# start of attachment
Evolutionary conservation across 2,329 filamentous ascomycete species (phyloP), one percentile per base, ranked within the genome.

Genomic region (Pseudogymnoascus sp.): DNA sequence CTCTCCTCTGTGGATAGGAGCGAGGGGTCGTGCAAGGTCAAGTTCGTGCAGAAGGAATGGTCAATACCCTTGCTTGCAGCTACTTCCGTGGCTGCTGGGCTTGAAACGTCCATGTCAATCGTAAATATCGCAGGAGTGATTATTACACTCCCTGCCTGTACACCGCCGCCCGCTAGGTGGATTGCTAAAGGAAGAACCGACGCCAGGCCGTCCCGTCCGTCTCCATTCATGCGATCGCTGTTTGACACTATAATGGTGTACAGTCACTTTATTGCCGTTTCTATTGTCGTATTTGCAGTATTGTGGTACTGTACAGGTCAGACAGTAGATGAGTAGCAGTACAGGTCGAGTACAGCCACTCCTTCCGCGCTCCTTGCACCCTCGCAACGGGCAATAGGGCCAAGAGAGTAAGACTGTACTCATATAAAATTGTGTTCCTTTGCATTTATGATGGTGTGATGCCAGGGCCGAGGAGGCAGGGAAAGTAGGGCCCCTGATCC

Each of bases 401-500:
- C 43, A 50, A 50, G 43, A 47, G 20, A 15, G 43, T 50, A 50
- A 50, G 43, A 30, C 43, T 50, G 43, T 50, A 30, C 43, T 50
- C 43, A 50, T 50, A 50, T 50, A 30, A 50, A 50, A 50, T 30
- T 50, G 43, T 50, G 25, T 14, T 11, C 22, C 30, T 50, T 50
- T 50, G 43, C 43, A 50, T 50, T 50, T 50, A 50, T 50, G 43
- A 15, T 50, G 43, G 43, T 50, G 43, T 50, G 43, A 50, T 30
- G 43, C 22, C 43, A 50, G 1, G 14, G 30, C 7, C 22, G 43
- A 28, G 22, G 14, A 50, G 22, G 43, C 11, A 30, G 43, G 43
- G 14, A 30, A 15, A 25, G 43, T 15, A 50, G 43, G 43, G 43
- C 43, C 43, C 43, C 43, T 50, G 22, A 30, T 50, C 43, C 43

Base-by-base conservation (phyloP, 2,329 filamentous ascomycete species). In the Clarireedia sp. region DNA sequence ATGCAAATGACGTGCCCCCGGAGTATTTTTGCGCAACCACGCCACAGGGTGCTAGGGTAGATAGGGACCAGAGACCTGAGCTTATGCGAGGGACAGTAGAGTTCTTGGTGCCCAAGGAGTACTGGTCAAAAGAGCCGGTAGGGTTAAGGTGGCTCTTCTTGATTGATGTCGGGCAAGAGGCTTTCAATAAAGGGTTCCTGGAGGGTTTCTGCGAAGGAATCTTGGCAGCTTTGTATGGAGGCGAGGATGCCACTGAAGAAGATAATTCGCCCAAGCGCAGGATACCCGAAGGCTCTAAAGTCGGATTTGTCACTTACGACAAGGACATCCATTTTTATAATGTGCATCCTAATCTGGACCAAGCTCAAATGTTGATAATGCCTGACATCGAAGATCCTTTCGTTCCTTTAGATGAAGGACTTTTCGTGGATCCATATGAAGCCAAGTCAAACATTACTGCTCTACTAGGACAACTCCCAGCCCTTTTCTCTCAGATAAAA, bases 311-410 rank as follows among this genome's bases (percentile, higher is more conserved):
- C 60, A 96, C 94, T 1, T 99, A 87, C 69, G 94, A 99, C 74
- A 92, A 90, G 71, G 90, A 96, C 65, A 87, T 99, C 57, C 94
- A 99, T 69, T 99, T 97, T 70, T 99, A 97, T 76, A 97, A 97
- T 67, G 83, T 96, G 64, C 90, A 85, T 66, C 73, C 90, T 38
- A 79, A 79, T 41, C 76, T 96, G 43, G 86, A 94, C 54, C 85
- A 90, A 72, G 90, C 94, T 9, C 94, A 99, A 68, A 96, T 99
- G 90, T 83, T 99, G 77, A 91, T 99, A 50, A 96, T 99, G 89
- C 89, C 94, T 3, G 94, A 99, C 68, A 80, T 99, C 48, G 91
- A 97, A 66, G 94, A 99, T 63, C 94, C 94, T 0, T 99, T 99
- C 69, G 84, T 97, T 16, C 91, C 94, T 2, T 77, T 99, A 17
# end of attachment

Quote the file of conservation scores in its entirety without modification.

Evolutionary conservation across 2,329 filamentous ascomycete species (phyloP), one percentile per base, ranked within the genome.

Genomic region (Pseudogymnoascus sp.): DNA sequence CTCTCCTCTGTGGATAGGAGCGAGGGGTCGTGCAAGGTCAAGTTCGTGCAGAAGGAATGGTCAATACCCTTGCTTGCAGCTACTTCCGTGGCTGCTGGGCTTGAAACGTCCATGTCAATCGTAAATATCGCAGGAGTGATTATTACACTCCCTGCCTGTACACCGCCGCCCGCTAGGTGGATTGCTAAAGGAAGAACCGACGCCAGGCCGTCCCGTCCGTCTCCATTCATGCGATCGCTGTTTGACACTATAATGGTGTACAGTCACTTTATTGCCGTTTCTATTGTCGTATTTGCAGTATTGTGGTACTGTACAGGTCAGACAGTAGATGAGTAGCAGTACAGGTCGAGTACAGCCACTCCTTCCGCGCTCCTTGCACCCTCGCAACGGGCAATAGGGCCAAGAGAGTAAGACTGTACTCATATAAAATTGTGTTCCTTTGCATTTATGATGGTGTGATGCCAGGGCCGAGGAGGCAGGGAAAGTAGGGCCCCTGATCC

Each of bases 401-500:
- C 43, A 50, A 50, G 43, A 47, G 20, A 15, G 43, T 50, A 50
- A 50, G 43, A 30, C 43, T 50, G 43, T 50, A 30, C 43, T 50
- C 43, A 50, T 50, A 50, T 50, A 30, A 50, A 50, A 50, T 30
- T 50, G 43, T 50, G 25, T 14, T 11, C 22, C 30, T 50, T 50
- T 50, G 43, C 43, A 50, T 50, T 50, T 50, A 50, T 50, G 43
- A 15, T 50, G 43, G 43, T 50, G 43, T 50, G 43, A 50, T 30
- G 43, C 22, C 43, A 50, G 1, G 14, G 30, C 7, C 22, G 43
- A 28, G 22, G 14, A 50, G 22, G 43, C 11, A 30, G 43, G 43
- G 14, A 30, A 15, A 25, G 43, T 15, A 50, G 43, G 43, G 43
- C 43, C 43, C 43, C 43, T 50, G 22, A 30, T 50, C 43, C 43

Base-by-base conservation (phyloP, 2,329 filamentous ascomycete species). In the Clarireedia sp. region DNA sequence ATGCAAATGACGTGCCCCCGGAGTATTTTTGCGCAACCACGCCACAGGGTGCTAGGGTAGATAGGGACCAGAGACCTGAGCTTATGCGAGGGACAGTAGAGTTCTTGGTGCCCAAGGAGTACTGGTCAAAAGAGCCGGTAGGGTTAAGGTGGCTCTTCTTGATTGATGTCGGGCAAGAGGCTTTCAATAAAGGGTTCCTGGAGGGTTTCTGCGAAGGAATCTTGGCAGCTTTGTATGGAGGCGAGGATGCCACTGAAGAAGATAATTCGCCCAAGCGCAGGATACCCGAAGGCTCTAAAGTCGGATTTGTCACTTACGACAAGGACATCCATTTTTATAATGTGCATCCTAATCTGGACCAAGCTCAAATGTTGATAATGCCTGACATCGAAGATCCTTTCGTTCCTTTAGATGAAGGACTTTTCGTGGATCCATATGAAGCCAAGTCAAACATTACTGCTCTACTAGGACAACTCCCAGCCCTTTTCTCTCAGATAAAA, bases 311-410 rank as follows among this genome's bases (percentile, higher is more conserved):
- C 60, A 96, C 94, T 1, T 99, A 87, C 69, G 94, A 99, C 74
- A 92, A 90, G 71, G 90, A 96, C 65, A 87, T 99, C 57, C 94
- A 99, T 69, T 99, T 97, T 70, T 99, A 97, T 76, A 97, A 97
- T 67, G 83, T 96, G 64, C 90, A 85, T 66, C 73, C 90, T 38
- A 79, A 79, T 41, C 76, T 96, G 43, G 86, A 94, C 54, C 85
- A 90, A 72, G 90, C 94, T 9, C 94, A 99, A 68, A 96, T 99
- G 90, T 83, T 99, G 77, A 91, T 99, A 50, A 96, T 99, G 89
- C 89, C 94, T 3, G 94, A 99, C 68, A 80, T 99, C 48, G 91
- A 97, A 66, G 94, A 99, T 63, C 94, C 94, T 0, T 99, T 99
- C 69, G 84, T 97, T 16, C 91, C 94, T 2, T 77, T 99, A 17